9:1-12 Upon sounding the fifth trumpet, a star fell from heaven to the earth. Having ceased to be a minister of Christ, he who is represented by this star becomes the minister of the devil; and lets loose the powers of hell against the churches of Christ. On the opening of the bottomless pit, there arose a great smoke. The devil carries on his designs by blinding the eyes of men, by putting out light and knowledge, and promoting ignorance and error. Out of this smoke there came a swarm of locusts, emblems of the devil's agents, who promote superstition, idolatry, error, and cruelty. The trees and the grass, the true believers, whether young or more advanced, should be untouched. But a secret poison and infection in the soul, should rob many others of purity, and afterwards of peace. The locusts had no power to hurt those who had the seal of God. God's all-powerful, distinguishing grace will keep his people from total and final apostacy. The power is limited to a short season; but it would be very sharp. In such events the faithful share the common calamity, but from the pestilence of error they might and would be safe. We collect from Scripture, that such errors were to try and prove the Christians, 1Co 11:19. And early writers plainly refer this to the first great host of corrupters who overspread the Christian church.And the fifth angel sounded - See the notes on Revelation 8:6-7.

And I saw a star fall from heaven unto the earth - This denotes, as was shown in the notes on Revelation 8:10, a leader, a military chieftain, a warrior. In the fulfillment of this, as in the former case, we look for the appearance of some mighty prince and warrior, to whom is given power, as it were, to open the bottomless pit, and to summon forth its legions. That some such agent is denoted by the star is further apparent from the fact that it is immediately added, that "to him (the star) was given the key of the bottomless pit." It could not be meant that a key would be given to a literal star, and we naturally suppose, therefore, that some intelligent being of exalted rank, and of baleful influence, is here referred to Angels, good and bad, are often called stars; but the reference here, as in Revelation 8:10, seems to me not to be to angels, but to some mighty leader of armies, who was to collect his hosts, and to go through the world in the work of destruction.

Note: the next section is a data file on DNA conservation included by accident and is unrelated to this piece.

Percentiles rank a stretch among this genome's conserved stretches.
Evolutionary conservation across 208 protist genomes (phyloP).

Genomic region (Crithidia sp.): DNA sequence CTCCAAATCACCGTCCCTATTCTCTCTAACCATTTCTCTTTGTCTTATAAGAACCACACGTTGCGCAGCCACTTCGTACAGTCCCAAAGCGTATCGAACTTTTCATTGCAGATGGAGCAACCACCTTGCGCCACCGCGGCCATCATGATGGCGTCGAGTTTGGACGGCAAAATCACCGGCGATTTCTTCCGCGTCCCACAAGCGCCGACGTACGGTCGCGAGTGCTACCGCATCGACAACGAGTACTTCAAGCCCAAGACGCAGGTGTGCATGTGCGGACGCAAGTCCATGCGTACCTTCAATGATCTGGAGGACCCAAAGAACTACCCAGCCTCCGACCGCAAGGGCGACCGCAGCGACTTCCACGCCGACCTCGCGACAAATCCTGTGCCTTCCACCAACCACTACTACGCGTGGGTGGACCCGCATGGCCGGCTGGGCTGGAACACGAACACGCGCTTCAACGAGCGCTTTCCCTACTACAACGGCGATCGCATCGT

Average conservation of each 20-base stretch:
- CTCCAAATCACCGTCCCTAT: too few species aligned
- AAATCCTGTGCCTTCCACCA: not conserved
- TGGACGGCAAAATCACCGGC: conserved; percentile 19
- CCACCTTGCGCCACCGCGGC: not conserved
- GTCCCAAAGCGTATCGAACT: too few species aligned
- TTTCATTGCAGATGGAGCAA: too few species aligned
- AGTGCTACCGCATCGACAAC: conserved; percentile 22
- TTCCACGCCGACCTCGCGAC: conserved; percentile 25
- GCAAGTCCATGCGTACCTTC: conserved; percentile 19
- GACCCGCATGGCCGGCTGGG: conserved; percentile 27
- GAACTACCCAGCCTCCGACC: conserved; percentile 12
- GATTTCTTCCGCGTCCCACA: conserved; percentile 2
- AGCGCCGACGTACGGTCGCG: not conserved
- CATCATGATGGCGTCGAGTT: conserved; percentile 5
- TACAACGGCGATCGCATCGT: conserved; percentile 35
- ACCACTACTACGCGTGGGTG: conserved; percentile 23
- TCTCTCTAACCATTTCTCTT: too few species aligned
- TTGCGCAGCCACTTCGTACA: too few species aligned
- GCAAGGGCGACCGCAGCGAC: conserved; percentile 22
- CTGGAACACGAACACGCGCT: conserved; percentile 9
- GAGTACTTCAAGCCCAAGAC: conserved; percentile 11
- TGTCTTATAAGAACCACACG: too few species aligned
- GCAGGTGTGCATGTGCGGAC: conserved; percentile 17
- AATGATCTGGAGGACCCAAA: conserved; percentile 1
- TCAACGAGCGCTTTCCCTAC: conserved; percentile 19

And to him was given the key of the bottomless pit - Of the under-world, considered particularly of the abode of the wicked. This is represented often as a dark prison-house, enclosed with walls, and accessible by gates or doors. These gates or doors are fastened, so that none of the inmates can come out, and the key is in the hand of the keeper or guardian. In Revelation 1:18 it is said that the keys of that world are in the hand of the Saviour (compare the notes on that passage); here it is said that for a time, and for a temporary purpose, they are committed to another. The word "pit" - φρέαρ phrear - denotes properly a well, or a pit for water dug in the earth; and then any pit, cave, abyss. The reference here is doubtless to the nether world, considered as the abode of the wicked dead, the prison-house of the guilty. The word "bottomless," ἀβύσσος abussos - whence our word "abyss" means properly "without any bottom" (from Α a, the alpha privative (not), and βύθος buthos, depth, bottom). It would be applied properly to the ocean, or to any deep and dark dell, or to any obscure place whose depth was unknown. Here it refers to Hades - the region of the dead the abode of wicked spirits - as a deep, dark place, whose bottom was unknown. Having the key to this, is to have the power to confine those who are there, or to permit them to go at large. The meaning here is, that this master-spirit would have power to evoke the dead from these dark regions; and it would be fulfilled if some mighty genius, that could be compared with a fallen star, or a lurid meteor, should summon forth followers which would appear like the dwellers in the nether world called forth to spread desolation over the earth.


Re 9:1-21. The Fifth Trumpet: The Fallen Star Opens the Abyss Whence Issue Locusts. The Sixth Trumpet. Four Angels at the Euphrates Loosed.